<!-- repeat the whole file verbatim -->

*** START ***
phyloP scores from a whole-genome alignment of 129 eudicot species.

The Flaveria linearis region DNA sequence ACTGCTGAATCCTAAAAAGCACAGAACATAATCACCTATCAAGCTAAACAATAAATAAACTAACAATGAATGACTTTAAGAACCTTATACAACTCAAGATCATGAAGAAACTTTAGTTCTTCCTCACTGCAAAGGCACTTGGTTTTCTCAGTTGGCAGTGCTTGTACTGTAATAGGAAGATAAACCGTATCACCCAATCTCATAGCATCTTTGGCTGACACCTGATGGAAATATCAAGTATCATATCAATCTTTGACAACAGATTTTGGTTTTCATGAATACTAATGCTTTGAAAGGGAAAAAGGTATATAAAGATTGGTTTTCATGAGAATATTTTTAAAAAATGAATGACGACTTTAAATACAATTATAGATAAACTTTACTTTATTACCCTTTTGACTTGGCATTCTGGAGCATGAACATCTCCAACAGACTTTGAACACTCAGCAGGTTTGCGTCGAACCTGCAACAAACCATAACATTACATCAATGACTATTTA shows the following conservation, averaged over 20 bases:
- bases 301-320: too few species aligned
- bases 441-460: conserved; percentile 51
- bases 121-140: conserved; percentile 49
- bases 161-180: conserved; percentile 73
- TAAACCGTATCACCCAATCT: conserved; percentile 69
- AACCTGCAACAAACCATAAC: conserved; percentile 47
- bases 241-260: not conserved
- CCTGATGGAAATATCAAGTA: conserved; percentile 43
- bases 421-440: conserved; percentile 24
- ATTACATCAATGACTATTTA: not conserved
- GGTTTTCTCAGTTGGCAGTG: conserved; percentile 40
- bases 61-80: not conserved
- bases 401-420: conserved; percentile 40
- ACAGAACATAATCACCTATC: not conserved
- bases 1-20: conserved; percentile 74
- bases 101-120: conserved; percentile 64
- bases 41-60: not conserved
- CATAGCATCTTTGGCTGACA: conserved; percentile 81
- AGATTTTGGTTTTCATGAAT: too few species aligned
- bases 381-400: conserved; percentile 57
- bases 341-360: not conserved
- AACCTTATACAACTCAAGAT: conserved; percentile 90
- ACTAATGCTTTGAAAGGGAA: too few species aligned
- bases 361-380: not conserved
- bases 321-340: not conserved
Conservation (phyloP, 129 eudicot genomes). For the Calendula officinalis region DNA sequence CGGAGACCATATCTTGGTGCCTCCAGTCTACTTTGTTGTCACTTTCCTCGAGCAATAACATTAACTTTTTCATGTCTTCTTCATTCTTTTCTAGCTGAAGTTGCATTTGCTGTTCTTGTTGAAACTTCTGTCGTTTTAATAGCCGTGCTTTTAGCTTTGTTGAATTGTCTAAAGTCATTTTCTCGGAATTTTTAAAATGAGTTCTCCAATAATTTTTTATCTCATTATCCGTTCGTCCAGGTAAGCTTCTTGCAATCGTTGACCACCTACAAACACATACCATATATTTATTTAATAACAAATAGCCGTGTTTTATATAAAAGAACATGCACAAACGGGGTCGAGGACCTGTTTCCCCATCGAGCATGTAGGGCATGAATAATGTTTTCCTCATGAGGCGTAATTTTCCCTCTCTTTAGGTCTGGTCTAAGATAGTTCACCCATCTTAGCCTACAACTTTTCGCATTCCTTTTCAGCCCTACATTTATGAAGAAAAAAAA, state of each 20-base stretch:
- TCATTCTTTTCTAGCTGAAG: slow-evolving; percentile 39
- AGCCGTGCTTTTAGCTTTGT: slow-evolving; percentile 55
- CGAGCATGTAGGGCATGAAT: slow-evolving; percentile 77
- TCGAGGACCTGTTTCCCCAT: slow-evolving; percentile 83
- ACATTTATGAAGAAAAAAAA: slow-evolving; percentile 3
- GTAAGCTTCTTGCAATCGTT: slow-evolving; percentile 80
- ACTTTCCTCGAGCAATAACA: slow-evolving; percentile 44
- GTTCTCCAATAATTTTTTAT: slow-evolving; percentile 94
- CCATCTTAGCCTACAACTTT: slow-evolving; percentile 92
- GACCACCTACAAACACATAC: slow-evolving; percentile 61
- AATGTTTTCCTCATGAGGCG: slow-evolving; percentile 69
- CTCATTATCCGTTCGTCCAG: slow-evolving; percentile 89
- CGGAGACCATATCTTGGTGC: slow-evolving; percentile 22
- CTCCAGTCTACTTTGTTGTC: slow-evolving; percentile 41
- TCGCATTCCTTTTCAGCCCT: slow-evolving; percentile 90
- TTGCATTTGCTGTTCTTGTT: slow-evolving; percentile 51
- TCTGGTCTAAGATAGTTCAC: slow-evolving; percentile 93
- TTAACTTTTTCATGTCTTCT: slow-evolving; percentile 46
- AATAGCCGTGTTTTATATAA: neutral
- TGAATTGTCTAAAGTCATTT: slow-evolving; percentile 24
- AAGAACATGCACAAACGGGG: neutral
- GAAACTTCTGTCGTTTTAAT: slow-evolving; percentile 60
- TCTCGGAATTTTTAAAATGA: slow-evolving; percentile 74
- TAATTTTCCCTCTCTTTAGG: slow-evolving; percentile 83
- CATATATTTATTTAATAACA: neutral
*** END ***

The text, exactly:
phyloP scores from a whole-genome alignment of 129 eudicot species.

The Flaveria linearis region DNA sequence ACTGCTGAATCCTAAAAAGCACAGAACATAATCACCTATCAAGCTAAACAATAAATAAACTAACAATGAATGACTTTAAGAACCTTATACAACTCAAGATCATGAAGAAACTTTAGTTCTTCCTCACTGCAAAGGCACTTGGTTTTCTCAGTTGGCAGTGCTTGTACTGTAATAGGAAGATAAACCGTATCACCCAATCTCATAGCATCTTTGGCTGACACCTGATGGAAATATCAAGTATCATATCAATCTTTGACAACAGATTTTGGTTTTCATGAATACTAATGCTTTGAAAGGGAAAAAGGTATATAAAGATTGGTTTTCATGAGAATATTTTTAAAAAATGAATGACGACTTTAAATACAATTATAGATAAACTTTACTTTATTACCCTTTTGACTTGGCATTCTGGAGCATGAACATCTCCAACAGACTTTGAACACTCAGCAGGTTTGCGTCGAACCTGCAACAAACCATAACATTACATCAATGACTATTTA shows the following conservation, averaged over 20 bases:
- bases 301-320: too few species aligned
- bases 441-460: conserved; percentile 51
- bases 121-140: conserved; percentile 49
- bases 161-180: conserved; percentile 73
- TAAACCGTATCACCCAATCT: conserved; percentile 69
- AACCTGCAACAAACCATAAC: conserved; percentile 47
- bases 241-260: not conserved
- CCTGATGGAAATATCAAGTA: conserved; percentile 43
- bases 421-440: conserved; percentile 24
- ATTACATCAATGACTATTTA: not conserved
- GGTTTTCTCAGTTGGCAGTG: conserved; percentile 40
- bases 61-80: not conserved
- bases 401-420: conserved; percentile 40
- ACAGAACATAATCACCTATC: not conserved
- bases 1-20: conserved; percentile 74
- bases 101-120: conserved; percentile 64
- bases 41-60: not conserved
- CATAGCATCTTTGGCTGACA: conserved; percentile 81
- AGATTTTGGTTTTCATGAAT: too few species aligned
- bases 381-400: conserved; percentile 57
- bases 341-360: not conserved
- AACCTTATACAACTCAAGAT: conserved; percentile 90
- ACTAATGCTTTGAAAGGGAA: too few species aligned
- bases 361-380: not conserved
- bases 321-340: not conserved
Conservation (phyloP, 129 eudicot genomes). For the Calendula officinalis region DNA sequence CGGAGACCATATCTTGGTGCCTCCAGTCTACTTTGTTGTCACTTTCCTCGAGCAATAACATTAACTTTTTCATGTCTTCTTCATTCTTTTCTAGCTGAAGTTGCATTTGCTGTTCTTGTTGAAACTTCTGTCGTTTTAATAGCCGTGCTTTTAGCTTTGTTGAATTGTCTAAAGTCATTTTCTCGGAATTTTTAAAATGAGTTCTCCAATAATTTTTTATCTCATTATCCGTTCGTCCAGGTAAGCTTCTTGCAATCGTTGACCACCTACAAACACATACCATATATTTATTTAATAACAAATAGCCGTGTTTTATATAAAAGAACATGCACAAACGGGGTCGAGGACCTGTTTCCCCATCGAGCATGTAGGGCATGAATAATGTTTTCCTCATGAGGCGTAATTTTCCCTCTCTTTAGGTCTGGTCTAAGATAGTTCACCCATCTTAGCCTACAACTTTTCGCATTCCTTTTCAGCCCTACATTTATGAAGAAAAAAAA, state of each 20-base stretch:
- TCATTCTTTTCTAGCTGAAG: slow-evolving; percentile 39
- AGCCGTGCTTTTAGCTTTGT: slow-evolving; percentile 55
- CGAGCATGTAGGGCATGAAT: slow-evolving; percentile 77
- TCGAGGACCTGTTTCCCCAT: slow-evolving; percentile 83
- ACATTTATGAAGAAAAAAAA: slow-evolving; percentile 3
- GTAAGCTTCTTGCAATCGTT: slow-evolving; percentile 80
- ACTTTCCTCGAGCAATAACA: slow-evolving; percentile 44
- GTTCTCCAATAATTTTTTAT: slow-evolving; percentile 94
- CCATCTTAGCCTACAACTTT: slow-evolving; percentile 92
- GACCACCTACAAACACATAC: slow-evolving; percentile 61
- AATGTTTTCCTCATGAGGCG: slow-evolving; percentile 69
- CTCATTATCCGTTCGTCCAG: slow-evolving; percentile 89
- CGGAGACCATATCTTGGTGC: slow-evolving; percentile 22
- CTCCAGTCTACTTTGTTGTC: slow-evolving; percentile 41
- TCGCATTCCTTTTCAGCCCT: slow-evolving; percentile 90
- TTGCATTTGCTGTTCTTGTT: slow-evolving; percentile 51
- TCTGGTCTAAGATAGTTCAC: slow-evolving; percentile 93
- TTAACTTTTTCATGTCTTCT: slow-evolving; percentile 46
- AATAGCCGTGTTTTATATAA: neutral
- TGAATTGTCTAAAGTCATTT: slow-evolving; percentile 24
- AAGAACATGCACAAACGGGG: neutral
- GAAACTTCTGTCGTTTTAAT: slow-evolving; percentile 60
- TCTCGGAATTTTTAAAATGA: slow-evolving; percentile 74
- TAATTTTCCCTCTCTTTAGG: slow-evolving; percentile 83
- CATATATTTATTTAATAACA: neutral